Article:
Cardiff

28 November, 2014

Cardiff Arms Park

Spectators: 5,028

Benetton
referee
Andrew McMenemy
6
/10
He tried to get the game flowing and he allowed much to go unpunished but there was an equal distribution of his humour in this regard. He could have penalised both teams off the park had he lost that sense of humour.
our man of the match
Joaquin Tuculet
scorers
Lloyd Williams (1)
Joaquin Tuculet (1)
Richard Smith (1)
Kristian Dacey (1)
Rory Watts-Jones (1)
Gareth Anscombe (1)
Gareth Davies (3)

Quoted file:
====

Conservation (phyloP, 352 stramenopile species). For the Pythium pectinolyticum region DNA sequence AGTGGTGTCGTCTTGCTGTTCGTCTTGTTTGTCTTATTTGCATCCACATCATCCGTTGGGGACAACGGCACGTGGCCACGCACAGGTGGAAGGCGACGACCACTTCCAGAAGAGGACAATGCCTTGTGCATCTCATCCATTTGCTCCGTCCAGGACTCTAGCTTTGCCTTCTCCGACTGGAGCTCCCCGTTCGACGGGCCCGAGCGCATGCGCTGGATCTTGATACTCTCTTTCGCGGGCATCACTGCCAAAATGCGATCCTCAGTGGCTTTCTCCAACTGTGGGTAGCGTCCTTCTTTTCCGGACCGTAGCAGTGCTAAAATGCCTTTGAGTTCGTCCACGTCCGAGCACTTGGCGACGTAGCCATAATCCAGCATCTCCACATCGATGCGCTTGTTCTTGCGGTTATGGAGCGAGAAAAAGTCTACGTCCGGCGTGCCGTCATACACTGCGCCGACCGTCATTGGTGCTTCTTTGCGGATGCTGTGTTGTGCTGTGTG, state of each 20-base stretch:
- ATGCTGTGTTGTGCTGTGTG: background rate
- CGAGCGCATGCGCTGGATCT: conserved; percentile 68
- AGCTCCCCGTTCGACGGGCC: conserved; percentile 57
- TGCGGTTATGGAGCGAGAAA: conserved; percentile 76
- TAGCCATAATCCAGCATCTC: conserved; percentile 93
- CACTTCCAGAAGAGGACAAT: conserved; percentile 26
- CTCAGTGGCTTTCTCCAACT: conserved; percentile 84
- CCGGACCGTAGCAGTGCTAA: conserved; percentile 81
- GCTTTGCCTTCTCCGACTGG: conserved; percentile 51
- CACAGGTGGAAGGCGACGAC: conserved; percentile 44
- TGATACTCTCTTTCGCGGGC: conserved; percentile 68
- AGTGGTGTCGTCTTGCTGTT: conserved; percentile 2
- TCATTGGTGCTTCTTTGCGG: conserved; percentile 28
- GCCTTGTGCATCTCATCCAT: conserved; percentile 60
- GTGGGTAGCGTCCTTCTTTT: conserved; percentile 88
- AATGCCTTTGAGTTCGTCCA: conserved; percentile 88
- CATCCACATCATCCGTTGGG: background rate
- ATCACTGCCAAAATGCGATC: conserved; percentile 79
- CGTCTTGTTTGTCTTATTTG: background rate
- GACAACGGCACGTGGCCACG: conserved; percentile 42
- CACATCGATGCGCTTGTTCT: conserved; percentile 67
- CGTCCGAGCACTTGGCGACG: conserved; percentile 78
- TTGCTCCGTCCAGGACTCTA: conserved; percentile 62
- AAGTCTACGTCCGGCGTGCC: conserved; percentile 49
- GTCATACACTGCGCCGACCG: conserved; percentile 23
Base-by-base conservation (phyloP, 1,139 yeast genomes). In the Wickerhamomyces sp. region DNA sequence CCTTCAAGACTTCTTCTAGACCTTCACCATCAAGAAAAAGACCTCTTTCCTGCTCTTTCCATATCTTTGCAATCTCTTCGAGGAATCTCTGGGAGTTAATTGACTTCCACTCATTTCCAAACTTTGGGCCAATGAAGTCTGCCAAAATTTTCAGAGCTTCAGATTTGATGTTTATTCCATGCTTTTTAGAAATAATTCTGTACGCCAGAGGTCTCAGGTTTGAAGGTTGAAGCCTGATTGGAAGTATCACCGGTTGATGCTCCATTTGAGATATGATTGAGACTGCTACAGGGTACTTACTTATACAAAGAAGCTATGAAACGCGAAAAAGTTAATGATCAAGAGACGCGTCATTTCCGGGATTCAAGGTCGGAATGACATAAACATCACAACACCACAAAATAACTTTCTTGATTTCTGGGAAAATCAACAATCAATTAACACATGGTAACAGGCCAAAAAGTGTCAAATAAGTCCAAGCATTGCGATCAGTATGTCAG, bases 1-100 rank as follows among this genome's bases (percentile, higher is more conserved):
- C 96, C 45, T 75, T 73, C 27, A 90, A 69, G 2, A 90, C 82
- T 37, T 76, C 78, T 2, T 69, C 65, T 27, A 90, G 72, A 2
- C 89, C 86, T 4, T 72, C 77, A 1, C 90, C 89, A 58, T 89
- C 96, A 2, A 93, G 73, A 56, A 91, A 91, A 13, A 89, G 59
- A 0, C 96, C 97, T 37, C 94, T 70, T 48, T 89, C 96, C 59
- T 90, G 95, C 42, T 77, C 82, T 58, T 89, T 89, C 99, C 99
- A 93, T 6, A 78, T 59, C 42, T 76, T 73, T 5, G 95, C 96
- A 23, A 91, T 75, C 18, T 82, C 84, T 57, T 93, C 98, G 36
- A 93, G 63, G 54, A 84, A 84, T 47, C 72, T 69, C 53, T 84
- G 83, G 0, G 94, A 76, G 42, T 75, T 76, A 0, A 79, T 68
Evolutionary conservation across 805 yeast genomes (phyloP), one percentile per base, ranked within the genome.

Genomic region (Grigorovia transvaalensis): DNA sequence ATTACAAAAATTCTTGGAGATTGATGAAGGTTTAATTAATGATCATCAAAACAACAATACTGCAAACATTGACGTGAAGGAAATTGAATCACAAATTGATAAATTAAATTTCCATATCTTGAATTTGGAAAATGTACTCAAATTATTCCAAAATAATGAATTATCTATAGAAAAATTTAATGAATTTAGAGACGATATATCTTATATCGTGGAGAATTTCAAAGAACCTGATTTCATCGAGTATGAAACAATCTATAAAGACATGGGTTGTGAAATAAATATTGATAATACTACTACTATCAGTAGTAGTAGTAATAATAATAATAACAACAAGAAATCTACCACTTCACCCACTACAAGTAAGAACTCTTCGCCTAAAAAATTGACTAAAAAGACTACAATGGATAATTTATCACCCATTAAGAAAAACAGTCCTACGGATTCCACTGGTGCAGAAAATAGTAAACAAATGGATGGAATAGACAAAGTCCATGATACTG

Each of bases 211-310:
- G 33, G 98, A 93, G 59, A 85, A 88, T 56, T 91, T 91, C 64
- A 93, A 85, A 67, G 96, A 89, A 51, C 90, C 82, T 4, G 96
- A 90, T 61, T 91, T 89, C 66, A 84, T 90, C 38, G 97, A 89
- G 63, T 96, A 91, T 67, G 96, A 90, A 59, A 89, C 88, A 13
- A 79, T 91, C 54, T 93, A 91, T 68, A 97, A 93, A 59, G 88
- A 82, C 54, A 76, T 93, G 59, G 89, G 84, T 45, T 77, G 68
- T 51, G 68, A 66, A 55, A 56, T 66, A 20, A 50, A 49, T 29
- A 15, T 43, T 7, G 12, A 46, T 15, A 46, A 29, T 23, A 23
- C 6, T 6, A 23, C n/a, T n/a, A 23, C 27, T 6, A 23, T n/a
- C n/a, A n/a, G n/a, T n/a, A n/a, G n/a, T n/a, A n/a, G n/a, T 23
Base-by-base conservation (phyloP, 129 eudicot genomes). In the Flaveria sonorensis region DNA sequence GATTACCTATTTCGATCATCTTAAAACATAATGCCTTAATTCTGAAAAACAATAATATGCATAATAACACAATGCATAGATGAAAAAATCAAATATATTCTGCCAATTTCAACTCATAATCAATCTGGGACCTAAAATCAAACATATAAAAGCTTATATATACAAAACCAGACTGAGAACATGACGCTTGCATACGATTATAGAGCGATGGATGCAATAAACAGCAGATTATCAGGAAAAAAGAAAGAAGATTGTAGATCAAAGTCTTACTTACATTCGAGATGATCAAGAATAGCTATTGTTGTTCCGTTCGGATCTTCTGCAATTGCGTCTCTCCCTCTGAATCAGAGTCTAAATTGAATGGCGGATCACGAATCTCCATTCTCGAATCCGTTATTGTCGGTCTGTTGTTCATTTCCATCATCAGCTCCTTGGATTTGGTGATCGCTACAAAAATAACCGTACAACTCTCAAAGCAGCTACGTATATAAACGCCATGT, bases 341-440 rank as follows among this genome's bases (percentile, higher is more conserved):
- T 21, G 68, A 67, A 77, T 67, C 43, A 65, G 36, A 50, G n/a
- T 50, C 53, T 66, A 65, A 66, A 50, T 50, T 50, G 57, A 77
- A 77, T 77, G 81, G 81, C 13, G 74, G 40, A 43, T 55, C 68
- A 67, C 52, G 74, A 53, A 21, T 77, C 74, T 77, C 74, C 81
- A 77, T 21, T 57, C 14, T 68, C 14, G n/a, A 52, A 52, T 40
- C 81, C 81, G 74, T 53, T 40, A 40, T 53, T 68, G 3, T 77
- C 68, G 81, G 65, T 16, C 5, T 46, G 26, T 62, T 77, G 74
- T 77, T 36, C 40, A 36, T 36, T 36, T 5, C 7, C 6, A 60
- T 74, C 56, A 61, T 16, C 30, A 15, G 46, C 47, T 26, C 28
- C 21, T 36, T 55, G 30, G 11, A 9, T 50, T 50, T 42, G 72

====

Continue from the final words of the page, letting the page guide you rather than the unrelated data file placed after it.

The quality of the rugby on show was poor and was fitting of the basement battle, during the Welsh international window, of the worst top flight professional league in Europe but Cardiff did what they needed to do by winning the game 5-0 in terms of league points. This was their first league win at home of the season and it was telling that fewer turned up to watch it than watched the LV= Llanelli game. \r\n\r\nBefore the game we knew that the two teams possessed two of the worst defensive records in the Pro12 and, in all fairness, they each spent 80 minutes trying to prove that their defence was worse than that of their opponents. It was truly dreadful stuff and only Cardiff’s complete lack of any midfield backs kept the scoreboard sane. Outside of Anscombe, there is no pace, no guile, little invention and less hope. \r\n\r\nLast week’s game was all about Anscombe’s debut but this week we had his first start at 10 PLUS the debut of Tuculet from Argentina, at 15. How thrilling. At 15 Anscombe looked good but at 10 he spent 40 minutes (before leaving at half time with a dead leg, which could easily have been a dead soul after realizing what he has let himself in for) wondering where the rest of his back line was. At 15, however, Tuculet was very good. \r\n\r\nWhen Anscombe started at 10 for his “region” in New Zealand, he had as his centre options Robbie Freuan and Bundee Aki. On Friday night, he was partnered with Robbie Coltrane and Al Bundy such was the comedy served up. As Anscombe took the ball to the gain line he looked, as per habit, for his team mates but no centre was with him. His offloads could only go to forwards, tight to the previous ruck, and width was nowhere to be seen. It was painful. \r\n\r\nThankfully, however, there is hope for the future (well, this season at least) as Tuculet looks to be a real talent and should feature in the centre. His left boot will be useful, as will his pace off the mark and willingness to take the ball aggressively into contact. If Cardiff can ever get both Argentinians, Cuthbert with his dummy sellotaped to this face, Allen, Anscombe and Patchell on the pitch at the same time then we have hope. \r\n\r\nThis game against the Italians, however, was hopeless. The Italians had worked out that Cardiff have no ability to defend a driving maul so their tactic was to catch and drive until winning a penalty, and then to do it again. In fairness, outside of Carlisle at 10, there wasn’t a lot more they could have done. \r\n\r\nCardiff scored the first try of the game despite being down to 14 at the time. Cook had been sin binned for slapping down a pass interception under his posts but this didn’t prevent his team mates putting together something like 15 phases of play in the Treviso 22. It was marching rugby (left, right, left, right) until Lloyd Williams remembered that scrum halfs can still throw a dummy and he darted over to make it 7-3.\r\n\r\nThe ball retention from Cardiff was very good (against this defensive line) but the end result was often missing. Phase after phase allowed Smith to go close before being penalised for holding on, but the offload game was prominent and the players looked cohesive at least. However, as ever when luck doesn’t go your way, Treviso scored the next try of the game after an outrageous bounce from a chip ahead from Carlisle saw the ball bounce away from Anscombe and into the hands of the Treviso 10. It was now 7-10.\r\n\r\nThis sparked off the Tuculet show for full effect as he was the next try scorer. He looked good under the high ball, comfortable with the ball in hand, strong into contact and doesn’t lack pace. After a series of drives, followed by scrums, in the Treviso 22 he was the beneficiary of a simple mispass to dive into the corner for his try. It was a truly shocking piece of defence from Treviso but what else would you expect?\r\n\r\nThis should have seen Cardiff hold the lead at half time but Anscombe missed the conversion and the Achilles heel of that driving line out allowed Carlisle another penalty to make it 12-13. It should have been worse at half time but Treviso fluffed a simple move in the Cardiff 22 by knocking on. At times it was a competition to see who could be worse in attack and defence. It was very poor rugby.\r\n\r\nAnscombe was off at half time, Adam Jones soon followed after his contribution (according to ESPNScrum) of two tackles made and one missed in 46 minutes. The first showing of Mitchell, instead of Jones, allowed Cardiff to take control of the scrums and this led them to take control of the scoreboard. Soon after Hobbs was replaced by Davies which, oddly, seemed to improve the scrum whilst Treviso were dragging up any Argentinian with an Italian passport.\r\n\r\nAs Navidi shone as a ball carrier at 8, the route up the middle proved valuable for Cardiff but not as valuable as Treviso being a man down because of injury. Their left wing was receiving treatment as Evans carried the ball on an awful arc that should have seen him take all space out of the game but that Treviso defence paid dividends again. The truly dreadful Jayden Hayward (isn’t he in One Direction?) lost his line, went for Evans and left Smith free for a run in. Sure, Evans freed his arms nicely in the tackle, but it was ever so easy for Cardiff. \r\n\r\nHe outdid himself moments later by allowing Dacey to stroll in nigh on unopposed from a nice line out move. The inside pass to Dacey allowed him to waltz through a most pathetic defence and he was greeted with Hayward. In honour to The Usher, Hayward directed Dacey to the try line and the game was out of reach for Treviso.\r\n\r\nOr at least it should have been but that old defensive maul weakness was to strike again for Cardiff. Treviso kicked to the corner and scored. The game was descending into farce at this point as neither team had even the most basic idea of any kind of defensive play. This was rounded off by another try from a driving lineout – this time for Cardiff as Watts-Jones was shown his way to the line.\r\n\r\nIt’s impossible to know what Hammett learned from this game that he wouldn’t already have known. There is zero ability at this level for much of his squad, in the backs at least, but it should be noted that Treviso had played 8 league games before this one and scored only 100 points in total. They scored 25 at Cardiff. They scored 13 in Swansea, 0 in Llanelli, 15 in Newport and 9 in Glasgow. So that’s about as many in Cardiff as in their three other games in Wales this season.\r\n\r\nCardiff have conceded 253 points in 9 league games. Only one team has a worse defensive record – Treviso. Llanelli are averaging 10 fewer points conceded per game than are Cardiff. \r\n\r\nSurely the time must be running out for McIntosh?\r\n\r\n